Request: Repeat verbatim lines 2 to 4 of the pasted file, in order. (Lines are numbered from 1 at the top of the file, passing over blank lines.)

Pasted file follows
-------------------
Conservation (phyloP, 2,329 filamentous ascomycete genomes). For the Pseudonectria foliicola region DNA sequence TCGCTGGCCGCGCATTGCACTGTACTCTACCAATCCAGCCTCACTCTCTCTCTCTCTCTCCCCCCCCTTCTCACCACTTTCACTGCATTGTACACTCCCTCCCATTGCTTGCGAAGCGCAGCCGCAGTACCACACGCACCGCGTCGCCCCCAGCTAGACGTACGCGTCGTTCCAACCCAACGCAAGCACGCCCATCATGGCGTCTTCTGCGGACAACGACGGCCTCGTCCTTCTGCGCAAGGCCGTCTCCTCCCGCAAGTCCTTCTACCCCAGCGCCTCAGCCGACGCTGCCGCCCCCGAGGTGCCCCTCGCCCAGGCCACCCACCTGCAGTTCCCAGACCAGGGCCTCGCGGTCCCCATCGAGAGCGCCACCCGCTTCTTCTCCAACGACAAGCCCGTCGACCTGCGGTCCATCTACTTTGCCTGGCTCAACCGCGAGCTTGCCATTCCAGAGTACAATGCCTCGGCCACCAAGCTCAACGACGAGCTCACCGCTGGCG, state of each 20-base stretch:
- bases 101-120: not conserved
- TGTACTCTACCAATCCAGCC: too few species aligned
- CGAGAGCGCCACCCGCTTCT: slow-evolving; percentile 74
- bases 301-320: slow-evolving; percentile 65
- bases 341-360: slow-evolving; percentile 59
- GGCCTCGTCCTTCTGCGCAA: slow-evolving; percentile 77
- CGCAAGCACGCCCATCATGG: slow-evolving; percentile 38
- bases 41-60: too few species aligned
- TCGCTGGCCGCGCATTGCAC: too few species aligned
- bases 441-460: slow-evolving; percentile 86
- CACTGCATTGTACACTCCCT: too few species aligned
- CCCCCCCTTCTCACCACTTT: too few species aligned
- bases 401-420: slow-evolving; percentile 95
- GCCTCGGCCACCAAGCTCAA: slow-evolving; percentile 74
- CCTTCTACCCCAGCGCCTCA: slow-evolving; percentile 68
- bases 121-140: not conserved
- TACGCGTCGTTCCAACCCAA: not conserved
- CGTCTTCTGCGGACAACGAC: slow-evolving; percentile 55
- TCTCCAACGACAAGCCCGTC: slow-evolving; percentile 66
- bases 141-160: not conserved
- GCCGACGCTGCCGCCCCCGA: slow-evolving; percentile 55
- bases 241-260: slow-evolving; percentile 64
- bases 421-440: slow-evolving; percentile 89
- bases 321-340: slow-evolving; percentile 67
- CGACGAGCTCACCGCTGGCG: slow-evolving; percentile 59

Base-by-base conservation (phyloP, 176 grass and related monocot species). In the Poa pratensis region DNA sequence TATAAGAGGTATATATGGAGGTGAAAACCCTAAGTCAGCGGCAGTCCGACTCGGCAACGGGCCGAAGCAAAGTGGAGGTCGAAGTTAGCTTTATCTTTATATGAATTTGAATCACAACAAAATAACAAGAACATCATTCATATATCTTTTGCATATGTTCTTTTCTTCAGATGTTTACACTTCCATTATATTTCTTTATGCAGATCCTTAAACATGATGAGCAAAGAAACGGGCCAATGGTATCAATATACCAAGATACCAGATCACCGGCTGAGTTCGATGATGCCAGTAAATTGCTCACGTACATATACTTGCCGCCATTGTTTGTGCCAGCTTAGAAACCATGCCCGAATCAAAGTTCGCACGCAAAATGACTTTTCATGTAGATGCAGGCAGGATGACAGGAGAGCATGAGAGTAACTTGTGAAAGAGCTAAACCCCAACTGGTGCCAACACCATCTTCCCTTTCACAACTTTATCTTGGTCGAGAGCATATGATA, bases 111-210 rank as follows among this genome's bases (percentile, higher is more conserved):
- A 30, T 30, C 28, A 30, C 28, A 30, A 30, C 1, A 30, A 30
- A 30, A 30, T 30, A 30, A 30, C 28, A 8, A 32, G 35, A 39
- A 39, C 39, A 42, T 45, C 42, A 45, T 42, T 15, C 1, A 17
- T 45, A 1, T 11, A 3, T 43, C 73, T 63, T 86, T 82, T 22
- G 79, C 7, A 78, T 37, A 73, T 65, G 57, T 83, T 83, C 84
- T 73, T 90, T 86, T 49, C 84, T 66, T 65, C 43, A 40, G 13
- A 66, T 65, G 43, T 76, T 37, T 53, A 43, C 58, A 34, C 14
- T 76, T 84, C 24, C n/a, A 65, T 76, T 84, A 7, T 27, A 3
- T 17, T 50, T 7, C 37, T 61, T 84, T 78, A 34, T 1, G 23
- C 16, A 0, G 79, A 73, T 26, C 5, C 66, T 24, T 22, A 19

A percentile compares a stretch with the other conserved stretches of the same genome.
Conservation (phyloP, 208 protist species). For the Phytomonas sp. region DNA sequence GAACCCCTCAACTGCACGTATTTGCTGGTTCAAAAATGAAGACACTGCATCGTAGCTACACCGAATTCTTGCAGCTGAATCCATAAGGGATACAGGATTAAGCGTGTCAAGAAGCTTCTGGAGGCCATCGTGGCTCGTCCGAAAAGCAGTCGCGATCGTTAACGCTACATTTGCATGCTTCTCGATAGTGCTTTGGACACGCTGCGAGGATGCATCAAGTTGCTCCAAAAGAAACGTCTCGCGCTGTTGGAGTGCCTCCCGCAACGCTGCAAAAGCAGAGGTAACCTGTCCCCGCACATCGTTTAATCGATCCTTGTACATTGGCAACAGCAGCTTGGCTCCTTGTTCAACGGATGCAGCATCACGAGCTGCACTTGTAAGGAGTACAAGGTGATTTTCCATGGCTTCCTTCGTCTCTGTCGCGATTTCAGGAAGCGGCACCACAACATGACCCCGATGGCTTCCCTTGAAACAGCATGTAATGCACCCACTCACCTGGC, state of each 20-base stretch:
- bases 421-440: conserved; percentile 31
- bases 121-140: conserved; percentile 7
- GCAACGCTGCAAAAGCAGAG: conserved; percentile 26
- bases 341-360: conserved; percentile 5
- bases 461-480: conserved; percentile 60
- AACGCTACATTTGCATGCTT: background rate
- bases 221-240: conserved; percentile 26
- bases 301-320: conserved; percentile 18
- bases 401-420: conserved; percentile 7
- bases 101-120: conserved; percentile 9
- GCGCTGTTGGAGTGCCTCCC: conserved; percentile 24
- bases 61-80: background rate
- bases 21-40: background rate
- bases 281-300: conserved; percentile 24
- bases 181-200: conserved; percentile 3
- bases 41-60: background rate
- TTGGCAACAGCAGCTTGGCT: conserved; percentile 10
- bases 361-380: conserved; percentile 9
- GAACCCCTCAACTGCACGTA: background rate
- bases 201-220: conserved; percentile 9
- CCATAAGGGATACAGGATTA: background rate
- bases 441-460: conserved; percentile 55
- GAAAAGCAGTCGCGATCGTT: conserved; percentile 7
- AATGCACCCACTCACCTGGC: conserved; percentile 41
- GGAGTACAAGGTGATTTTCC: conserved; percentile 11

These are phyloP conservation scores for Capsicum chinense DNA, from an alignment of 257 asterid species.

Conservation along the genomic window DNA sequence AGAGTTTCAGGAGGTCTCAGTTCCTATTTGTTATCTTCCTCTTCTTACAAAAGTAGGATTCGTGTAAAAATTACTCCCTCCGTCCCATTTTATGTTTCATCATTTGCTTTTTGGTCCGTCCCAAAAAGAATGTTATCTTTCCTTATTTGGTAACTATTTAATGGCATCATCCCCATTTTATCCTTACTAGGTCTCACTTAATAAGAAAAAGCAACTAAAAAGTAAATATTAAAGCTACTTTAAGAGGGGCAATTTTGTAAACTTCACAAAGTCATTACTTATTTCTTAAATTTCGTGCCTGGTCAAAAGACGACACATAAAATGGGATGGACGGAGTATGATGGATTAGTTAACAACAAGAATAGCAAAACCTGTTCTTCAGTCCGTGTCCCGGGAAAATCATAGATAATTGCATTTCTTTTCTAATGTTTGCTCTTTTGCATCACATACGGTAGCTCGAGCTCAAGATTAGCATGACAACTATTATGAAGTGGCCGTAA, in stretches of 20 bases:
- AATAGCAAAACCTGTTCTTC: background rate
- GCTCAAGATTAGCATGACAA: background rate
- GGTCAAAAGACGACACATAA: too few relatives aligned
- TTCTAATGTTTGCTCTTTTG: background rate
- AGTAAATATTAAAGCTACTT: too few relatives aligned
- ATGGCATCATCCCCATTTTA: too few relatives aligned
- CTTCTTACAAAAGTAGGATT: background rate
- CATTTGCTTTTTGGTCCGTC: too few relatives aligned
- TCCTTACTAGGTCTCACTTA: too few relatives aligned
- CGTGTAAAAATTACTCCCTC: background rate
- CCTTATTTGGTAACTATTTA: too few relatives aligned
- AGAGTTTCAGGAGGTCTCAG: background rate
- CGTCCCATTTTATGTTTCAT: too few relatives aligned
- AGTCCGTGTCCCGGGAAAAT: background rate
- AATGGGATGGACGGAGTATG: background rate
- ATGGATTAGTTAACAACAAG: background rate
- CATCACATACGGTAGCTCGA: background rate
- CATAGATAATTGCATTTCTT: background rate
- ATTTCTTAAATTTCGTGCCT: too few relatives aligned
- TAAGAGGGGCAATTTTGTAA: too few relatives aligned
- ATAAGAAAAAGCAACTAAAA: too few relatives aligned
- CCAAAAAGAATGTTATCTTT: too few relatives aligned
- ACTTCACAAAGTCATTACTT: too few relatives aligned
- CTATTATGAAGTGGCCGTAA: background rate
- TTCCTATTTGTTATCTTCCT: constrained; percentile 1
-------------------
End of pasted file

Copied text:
- bases 101-120: not conserved
- TGTACTCTACCAATCCAGCC: too few species aligned
- CGAGAGCGCCACCCGCTTCT: slow-evolving; percentile 74